Episode 16: Running The Experiment

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Josh Allan Dykstra is a recognized thought leader on the future of work and company culture design. He is an author, TEDx speaker, and the CEO of #lovework, where they use technology to help heal burnout and create astonishingly great places to work.

Today I have something a little different here on my face — it’s a pair of blue light filtering glasses.

I don’t actually need to wear these to see you — I also have contact lenses in — but I noticed a few weeks ago how fatigued my eyes were feeling with all the additional screen time I’m putting in these days.

So I picked up a pair of these! 

I’m not sure yet how much they will help, but I thought it would be an experiment worth running. 

And this is what I want to talk about today — the notion of running experiments.

I first fell in love with this phrase — “run the experiment” — when I visited Menlo Innovations in Anne Arbor, Michigan years ago. 
They used this phrase as a kind of “guiding principle” to help their software developers self-manage. 

I immediately borrowed this phrase and brought it back to Helios.

It’s been a tremendously helpful “North Star” behavioral principle for the way we work ever since.

And I suspect that maybe it could help you and your work, too.

This seems especially true as ALL of us roll into a more uncertain future than any of us have experienced in our lifetimes.

As the nature of work continues to evolve — in many ways faster than we’ve ever seen — it becomes more and more important for every single person to be able to self-manage. 

As we discussed a few episodes ago, this is especially important in a work-from-home context, but I believe it’s equally relevant for work of all kinds.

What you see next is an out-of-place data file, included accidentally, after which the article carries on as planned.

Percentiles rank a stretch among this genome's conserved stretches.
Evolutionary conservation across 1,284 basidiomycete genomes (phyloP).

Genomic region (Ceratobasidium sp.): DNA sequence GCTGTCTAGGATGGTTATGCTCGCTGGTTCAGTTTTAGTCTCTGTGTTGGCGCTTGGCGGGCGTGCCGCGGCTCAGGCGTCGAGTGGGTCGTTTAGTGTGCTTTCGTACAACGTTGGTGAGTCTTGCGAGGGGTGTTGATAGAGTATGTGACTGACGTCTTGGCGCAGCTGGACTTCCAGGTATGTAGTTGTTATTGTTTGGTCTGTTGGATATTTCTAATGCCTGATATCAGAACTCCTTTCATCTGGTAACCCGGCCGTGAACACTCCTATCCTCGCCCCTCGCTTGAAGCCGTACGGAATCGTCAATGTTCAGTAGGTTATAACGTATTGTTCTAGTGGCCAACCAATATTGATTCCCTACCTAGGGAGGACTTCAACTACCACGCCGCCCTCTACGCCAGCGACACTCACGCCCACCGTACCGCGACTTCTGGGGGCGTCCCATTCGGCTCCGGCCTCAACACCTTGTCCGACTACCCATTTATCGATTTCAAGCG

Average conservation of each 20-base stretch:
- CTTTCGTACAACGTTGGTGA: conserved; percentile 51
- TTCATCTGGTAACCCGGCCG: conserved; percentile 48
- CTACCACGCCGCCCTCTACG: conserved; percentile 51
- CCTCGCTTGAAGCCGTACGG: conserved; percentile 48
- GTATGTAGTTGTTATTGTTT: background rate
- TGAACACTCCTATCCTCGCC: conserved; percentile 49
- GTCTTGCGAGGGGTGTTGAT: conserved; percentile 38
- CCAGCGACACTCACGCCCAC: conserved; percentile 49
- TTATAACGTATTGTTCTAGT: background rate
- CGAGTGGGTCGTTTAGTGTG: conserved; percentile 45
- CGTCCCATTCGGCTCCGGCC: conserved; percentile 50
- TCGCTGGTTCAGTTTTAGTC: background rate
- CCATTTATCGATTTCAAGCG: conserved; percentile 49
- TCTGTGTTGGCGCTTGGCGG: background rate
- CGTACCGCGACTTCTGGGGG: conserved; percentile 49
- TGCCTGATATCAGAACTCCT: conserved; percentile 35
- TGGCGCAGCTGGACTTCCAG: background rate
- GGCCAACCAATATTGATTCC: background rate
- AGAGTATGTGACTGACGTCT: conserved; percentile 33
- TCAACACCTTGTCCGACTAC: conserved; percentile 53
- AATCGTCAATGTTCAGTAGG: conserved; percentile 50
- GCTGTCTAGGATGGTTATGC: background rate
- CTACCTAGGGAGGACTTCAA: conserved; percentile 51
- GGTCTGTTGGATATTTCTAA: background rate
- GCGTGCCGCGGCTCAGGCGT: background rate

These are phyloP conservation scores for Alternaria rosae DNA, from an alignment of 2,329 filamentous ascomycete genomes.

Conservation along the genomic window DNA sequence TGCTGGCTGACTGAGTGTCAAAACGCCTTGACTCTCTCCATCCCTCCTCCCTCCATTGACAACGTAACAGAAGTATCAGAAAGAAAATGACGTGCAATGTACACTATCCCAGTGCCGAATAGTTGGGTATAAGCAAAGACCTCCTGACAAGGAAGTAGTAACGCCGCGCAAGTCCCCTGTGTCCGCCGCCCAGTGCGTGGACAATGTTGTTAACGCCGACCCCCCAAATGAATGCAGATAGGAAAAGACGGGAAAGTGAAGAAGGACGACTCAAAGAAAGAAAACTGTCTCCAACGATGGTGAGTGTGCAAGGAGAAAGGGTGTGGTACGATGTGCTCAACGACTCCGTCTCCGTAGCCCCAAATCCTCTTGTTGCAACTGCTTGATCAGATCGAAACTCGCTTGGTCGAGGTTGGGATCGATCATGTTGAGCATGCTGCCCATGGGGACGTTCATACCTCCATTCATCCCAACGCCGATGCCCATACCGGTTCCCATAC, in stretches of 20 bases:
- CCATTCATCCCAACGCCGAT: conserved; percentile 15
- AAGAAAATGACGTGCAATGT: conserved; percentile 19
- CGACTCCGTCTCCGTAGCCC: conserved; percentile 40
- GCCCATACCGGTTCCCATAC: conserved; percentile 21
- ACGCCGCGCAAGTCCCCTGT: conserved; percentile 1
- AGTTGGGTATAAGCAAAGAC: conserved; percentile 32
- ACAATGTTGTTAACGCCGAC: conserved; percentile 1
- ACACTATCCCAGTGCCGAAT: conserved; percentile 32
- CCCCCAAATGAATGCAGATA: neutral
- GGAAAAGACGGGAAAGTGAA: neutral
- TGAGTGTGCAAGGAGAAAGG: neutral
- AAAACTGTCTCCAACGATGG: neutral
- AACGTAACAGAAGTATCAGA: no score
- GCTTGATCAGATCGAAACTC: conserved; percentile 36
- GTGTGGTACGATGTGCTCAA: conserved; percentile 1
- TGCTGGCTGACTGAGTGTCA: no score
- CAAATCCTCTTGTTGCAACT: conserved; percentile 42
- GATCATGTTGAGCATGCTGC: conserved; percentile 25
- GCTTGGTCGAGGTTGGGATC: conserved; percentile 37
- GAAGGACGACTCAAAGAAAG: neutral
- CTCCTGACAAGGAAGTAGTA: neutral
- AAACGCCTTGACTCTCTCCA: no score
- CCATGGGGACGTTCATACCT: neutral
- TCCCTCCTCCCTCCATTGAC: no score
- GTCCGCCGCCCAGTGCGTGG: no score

No matter their role, people who have the ability and autonomy to self-manage simply serve customers better.

Also, as a side note, this is another appropriate usage of the word “manage” — when I learn to manage myself. 

I’M the person that should know how and when to pull back the reins on me… that’s no one else’s job but mine, and it’s a skill I have to work on to do effectively.

This leads us back to running experiments.

Because self-managing isn’t our default way of working now. Most of us aren’t used to having to manage ourselves, so we need new principles that can help us know HOW to do this.

When we install this “run the experiment” code into our workplace operating system, it’s easier for people to start managing themselves because they know what to do without having to get layers and layers of permission — they just go try things.

Doesn’t it sound nice for the default path in your company to be people solving their own problems?

And, we’ve found that people who do this LOVE it — because humans are inherently creative beings who want to use their brains to do great work.

Another bit of language that helps with this is the phrase “Safe to try.”

You can put this in a question, like: “Is this — process, idea, whatever thing I want to do — safe for us to try?”

If it doesn’t feel that way, the next inquiry becomes “How do we quickly get it to ‘safe to try’ status, so we can, you guessed it, run the experiment?”

You don’t need any fancy glasses to give this a try — so I hope you’ll experiment with running the experiment.

See you next time!

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